If you want a textbook example of why short selling can be wildly dangerous, take a look at AMC Entertainment Holdings’ (NYSE: AMC) stock chart.
AMC Soars 71% — and Crashes Again
Last Monday, the shares opened 71% higher on the news that Pfizer Inc.’s (NYSE: PFE) COVID-19 vaccine was highly effective in trials.
Yes, you read that right. The shares closed the previous Friday at $2.49 and opened last Monday at $4.27, popping instantly by 71%. If you were short the stock — betting on further declines — you might have gone into full cardiac arrest.
In the days that followed, shares have drifted lower.
It seems that the hope of a quick end to the pandemic has been replaced by the cold reality that, even in a best-case scenario, we’re still looking at months of high infections and continued social distancing. By the time the world reopens in earnest, there is the real possibility that people’s habits have changed permanently.
At any rate, let’s take a closer look at AMC’s stock.
As a movie theater chain, the company has been crushed by the COVID-19 pandemic. Even in places where theaters are open with little restrictions, there’s nothing to play in them. Studios have been reluctant to produce or release much under these conditions.
Sometimes, battered sectors like these can produce fantastic investment opportunities for bargain hunters. Other times, they produce value traps that perpetually get cheaper before finally blowing up.
To see which scenario is more likely, let’s run AMC’s stock through Adam O’Dell’s Green Zone Ratings system.
AMC Stock Rating
At first glance … it’s bad. AMC rates a 4 out of 100, meaning that fully 96% of the stocks in our universe rate higher. Let’s see if AMC’s stock has any redeeming qualities.
Momentum — Given how badly beaten up this stock is, AMC rates the highest on momentum. But don’t get too excited. With a momentum rating of 44, AMC is still in the bottom half of all companies. When AMC’s stock moves, it really moves. We saw that last week when it popped on the vaccine news. But given how sensitive to virus headlines this stock can be, it pays to be careful.
Value — AMC is down nearly 70% from its 52-week highs, so you might expect it to rate highly based on value. Well … it doesn’t at a 33. AMC’s fundamentals have collapsed even faster than its share price. We measure value with a variety of metrics, including the price-to-earnings ratio and the price-to-sales ratio. Earnings and sales have both collapsed, so shares are not remotely cheap by these metrics.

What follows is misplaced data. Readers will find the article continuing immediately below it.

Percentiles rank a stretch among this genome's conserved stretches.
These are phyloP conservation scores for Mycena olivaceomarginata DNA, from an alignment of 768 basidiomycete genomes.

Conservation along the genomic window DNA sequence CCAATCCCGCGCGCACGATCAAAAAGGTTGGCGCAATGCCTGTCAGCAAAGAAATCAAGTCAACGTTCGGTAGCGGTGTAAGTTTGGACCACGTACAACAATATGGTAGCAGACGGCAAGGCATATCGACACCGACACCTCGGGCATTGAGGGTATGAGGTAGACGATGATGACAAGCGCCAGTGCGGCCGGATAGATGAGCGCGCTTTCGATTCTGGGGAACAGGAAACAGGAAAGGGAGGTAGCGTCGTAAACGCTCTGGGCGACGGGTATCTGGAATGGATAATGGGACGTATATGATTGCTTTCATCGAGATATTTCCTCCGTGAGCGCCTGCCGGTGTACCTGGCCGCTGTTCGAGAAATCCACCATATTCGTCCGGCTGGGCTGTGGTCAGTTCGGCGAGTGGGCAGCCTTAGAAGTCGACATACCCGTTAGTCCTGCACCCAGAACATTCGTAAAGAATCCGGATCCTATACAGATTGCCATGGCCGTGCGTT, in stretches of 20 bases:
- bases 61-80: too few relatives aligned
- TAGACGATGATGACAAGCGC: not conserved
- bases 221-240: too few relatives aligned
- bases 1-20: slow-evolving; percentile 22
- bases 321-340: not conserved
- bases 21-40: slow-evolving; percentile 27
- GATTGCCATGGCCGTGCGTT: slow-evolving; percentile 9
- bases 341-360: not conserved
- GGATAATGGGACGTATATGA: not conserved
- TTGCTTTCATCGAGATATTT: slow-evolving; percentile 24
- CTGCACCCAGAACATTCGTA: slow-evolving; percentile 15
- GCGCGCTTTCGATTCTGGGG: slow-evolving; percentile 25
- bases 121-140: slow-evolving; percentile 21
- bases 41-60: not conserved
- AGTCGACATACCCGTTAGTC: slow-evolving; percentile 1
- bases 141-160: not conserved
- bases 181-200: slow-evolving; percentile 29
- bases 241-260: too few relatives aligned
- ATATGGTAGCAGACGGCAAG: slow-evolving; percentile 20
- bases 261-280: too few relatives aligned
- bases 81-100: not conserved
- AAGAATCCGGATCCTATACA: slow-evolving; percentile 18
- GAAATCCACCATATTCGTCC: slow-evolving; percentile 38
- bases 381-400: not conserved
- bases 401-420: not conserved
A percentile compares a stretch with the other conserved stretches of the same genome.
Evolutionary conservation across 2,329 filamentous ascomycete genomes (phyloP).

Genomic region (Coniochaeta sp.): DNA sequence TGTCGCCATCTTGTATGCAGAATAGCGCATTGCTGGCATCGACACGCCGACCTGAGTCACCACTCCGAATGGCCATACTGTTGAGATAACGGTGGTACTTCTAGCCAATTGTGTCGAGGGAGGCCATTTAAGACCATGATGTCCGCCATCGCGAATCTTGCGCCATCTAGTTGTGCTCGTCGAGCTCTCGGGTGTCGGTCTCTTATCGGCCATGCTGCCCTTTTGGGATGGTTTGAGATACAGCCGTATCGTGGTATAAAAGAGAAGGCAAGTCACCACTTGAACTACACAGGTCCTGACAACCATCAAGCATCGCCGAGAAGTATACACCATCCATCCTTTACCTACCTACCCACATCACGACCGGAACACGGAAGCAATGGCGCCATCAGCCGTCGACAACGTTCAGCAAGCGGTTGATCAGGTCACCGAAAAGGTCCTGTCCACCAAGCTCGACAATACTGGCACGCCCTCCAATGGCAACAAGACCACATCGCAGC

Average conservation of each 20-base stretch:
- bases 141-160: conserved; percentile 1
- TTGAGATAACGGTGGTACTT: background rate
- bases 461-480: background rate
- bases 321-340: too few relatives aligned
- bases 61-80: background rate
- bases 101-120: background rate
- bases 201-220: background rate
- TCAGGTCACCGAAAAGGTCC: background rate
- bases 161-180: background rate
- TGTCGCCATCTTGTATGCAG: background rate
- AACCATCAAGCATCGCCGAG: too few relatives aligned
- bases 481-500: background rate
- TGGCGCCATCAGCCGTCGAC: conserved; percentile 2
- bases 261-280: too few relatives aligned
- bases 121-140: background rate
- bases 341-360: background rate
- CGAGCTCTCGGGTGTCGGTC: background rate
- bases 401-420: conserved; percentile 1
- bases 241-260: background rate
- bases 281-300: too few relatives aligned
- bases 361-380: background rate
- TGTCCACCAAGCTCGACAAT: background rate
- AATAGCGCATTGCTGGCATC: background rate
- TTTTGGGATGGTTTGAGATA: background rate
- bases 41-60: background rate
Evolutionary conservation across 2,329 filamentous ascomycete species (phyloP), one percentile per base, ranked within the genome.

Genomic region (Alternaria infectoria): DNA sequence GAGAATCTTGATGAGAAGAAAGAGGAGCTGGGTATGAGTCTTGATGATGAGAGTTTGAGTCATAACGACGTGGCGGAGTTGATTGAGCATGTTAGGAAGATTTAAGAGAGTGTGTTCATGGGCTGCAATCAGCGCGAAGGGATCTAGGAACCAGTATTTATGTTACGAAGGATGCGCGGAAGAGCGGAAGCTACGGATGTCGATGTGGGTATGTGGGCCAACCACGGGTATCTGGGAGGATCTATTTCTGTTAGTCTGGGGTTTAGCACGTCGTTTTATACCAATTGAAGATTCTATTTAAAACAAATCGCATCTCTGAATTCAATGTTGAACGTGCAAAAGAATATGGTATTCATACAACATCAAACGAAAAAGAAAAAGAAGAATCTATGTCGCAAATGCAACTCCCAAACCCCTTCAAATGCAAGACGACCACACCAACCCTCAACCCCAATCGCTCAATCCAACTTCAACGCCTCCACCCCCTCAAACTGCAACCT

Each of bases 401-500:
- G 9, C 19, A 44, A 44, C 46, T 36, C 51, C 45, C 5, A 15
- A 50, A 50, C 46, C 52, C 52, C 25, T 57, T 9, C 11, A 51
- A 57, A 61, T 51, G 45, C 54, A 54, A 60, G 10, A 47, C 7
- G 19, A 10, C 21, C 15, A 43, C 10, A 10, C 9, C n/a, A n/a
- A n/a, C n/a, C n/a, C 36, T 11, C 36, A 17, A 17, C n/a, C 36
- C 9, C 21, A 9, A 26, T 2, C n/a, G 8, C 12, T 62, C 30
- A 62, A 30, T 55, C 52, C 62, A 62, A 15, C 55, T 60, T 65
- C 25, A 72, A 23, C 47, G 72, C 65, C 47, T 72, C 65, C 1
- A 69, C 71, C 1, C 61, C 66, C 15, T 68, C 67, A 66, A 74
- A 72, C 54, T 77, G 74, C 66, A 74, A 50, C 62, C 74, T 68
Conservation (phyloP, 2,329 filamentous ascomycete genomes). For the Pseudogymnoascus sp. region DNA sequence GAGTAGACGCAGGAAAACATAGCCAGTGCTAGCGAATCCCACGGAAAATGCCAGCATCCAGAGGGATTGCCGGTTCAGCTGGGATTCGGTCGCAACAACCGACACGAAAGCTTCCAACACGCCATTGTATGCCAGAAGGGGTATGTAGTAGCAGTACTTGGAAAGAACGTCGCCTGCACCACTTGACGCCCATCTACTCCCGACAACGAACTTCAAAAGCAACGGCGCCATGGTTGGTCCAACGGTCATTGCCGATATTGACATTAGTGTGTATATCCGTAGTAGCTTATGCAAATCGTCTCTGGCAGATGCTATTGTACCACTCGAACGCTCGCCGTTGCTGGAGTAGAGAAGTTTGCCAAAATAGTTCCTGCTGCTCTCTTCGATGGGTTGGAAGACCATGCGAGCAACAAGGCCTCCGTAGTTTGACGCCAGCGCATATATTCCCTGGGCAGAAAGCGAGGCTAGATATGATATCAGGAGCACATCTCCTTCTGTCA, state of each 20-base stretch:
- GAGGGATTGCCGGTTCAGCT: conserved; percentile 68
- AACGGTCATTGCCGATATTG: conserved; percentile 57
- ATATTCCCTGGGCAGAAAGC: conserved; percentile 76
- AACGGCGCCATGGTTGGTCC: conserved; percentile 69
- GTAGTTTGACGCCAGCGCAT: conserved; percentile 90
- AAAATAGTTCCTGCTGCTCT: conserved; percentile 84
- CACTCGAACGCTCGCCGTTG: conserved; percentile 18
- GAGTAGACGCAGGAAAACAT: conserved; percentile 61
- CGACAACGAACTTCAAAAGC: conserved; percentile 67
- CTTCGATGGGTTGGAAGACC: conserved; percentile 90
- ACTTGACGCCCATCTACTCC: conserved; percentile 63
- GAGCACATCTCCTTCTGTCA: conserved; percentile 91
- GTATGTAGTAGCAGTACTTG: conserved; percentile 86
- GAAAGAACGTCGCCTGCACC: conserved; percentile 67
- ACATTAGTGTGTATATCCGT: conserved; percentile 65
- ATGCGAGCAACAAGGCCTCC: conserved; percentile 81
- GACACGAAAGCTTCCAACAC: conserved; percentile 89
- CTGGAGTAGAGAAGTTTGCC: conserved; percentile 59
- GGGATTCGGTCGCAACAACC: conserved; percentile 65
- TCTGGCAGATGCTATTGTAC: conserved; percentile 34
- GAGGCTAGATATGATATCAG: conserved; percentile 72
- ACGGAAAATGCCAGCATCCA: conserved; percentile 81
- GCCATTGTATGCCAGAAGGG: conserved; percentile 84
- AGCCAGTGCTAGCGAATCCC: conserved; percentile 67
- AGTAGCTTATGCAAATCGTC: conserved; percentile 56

Size — From here, it just gets worse. AMC rates at a 19 on size. Despite its woes, AMC is still not small enough to really benefit from the small-cap effect. All else equal, small caps tend to outperform large caps over time as they are discovered by new investors. AMC was a mid- to large-cap stock that effectively got chopped down to a small-cap stock due to COVID-19. That’s a lot different than being an up-and-coming company just catching the eye of Wall Street.
Growth — AMC also rates at a 19 on growth. Even before the pandemic upended the world, movie theaters were struggling due to competition from larger TVs at home and a glut of high-quality content from Netflix and other streaming services. Furthermore, the format itself has gotten somewhat stale. Over the past several years, new releases have been dominated by comic book sequels and reboots of 1980s movies. That’s not AMC’s fault, of course. But the success of the theater chain, and the growth of AMC’s stock, ultimately depends on the success of the movies.
Volatility — Over time, low-volatility stocks tend to outperform high-volatility stocks. And here, the news for AMC isn’t good. AMC rates a 4 on volatility, meaning that it is more volatile than 96% of the stocks in our universe.
Quality — We measure quality primarily by balance sheet strength and profitability. AMC has neither. It’s a highly-indebted company that is bleeding losses due to the pandemic. AMC’s stock rates a 2 here.
Bottom line: Our Green Zone Ratings system suggests you should run away screaming from this stock. It is absolutely unsuitable as a long-term holding.
But, I should be clear on one point here. Any company that rises 71% in one day is a company you can trade to make a fortune. Of course, you could also lose a fortune in a stock like this. So, by all means, if you’re feeling lucky, have fun trading AMC and other COVID-19-sensitive stocks. But do not make this a part of your long-term retirement portfolio.
Money & Markets contributor Charles Sizemore specializes in income and retirement topics. Charles is a regular on The Bull & The Bear podcast. He is also a frequent guest on CNBC, Bloomberg and Fox Business.
Follow Charles on Twitter @CharlesSizemore.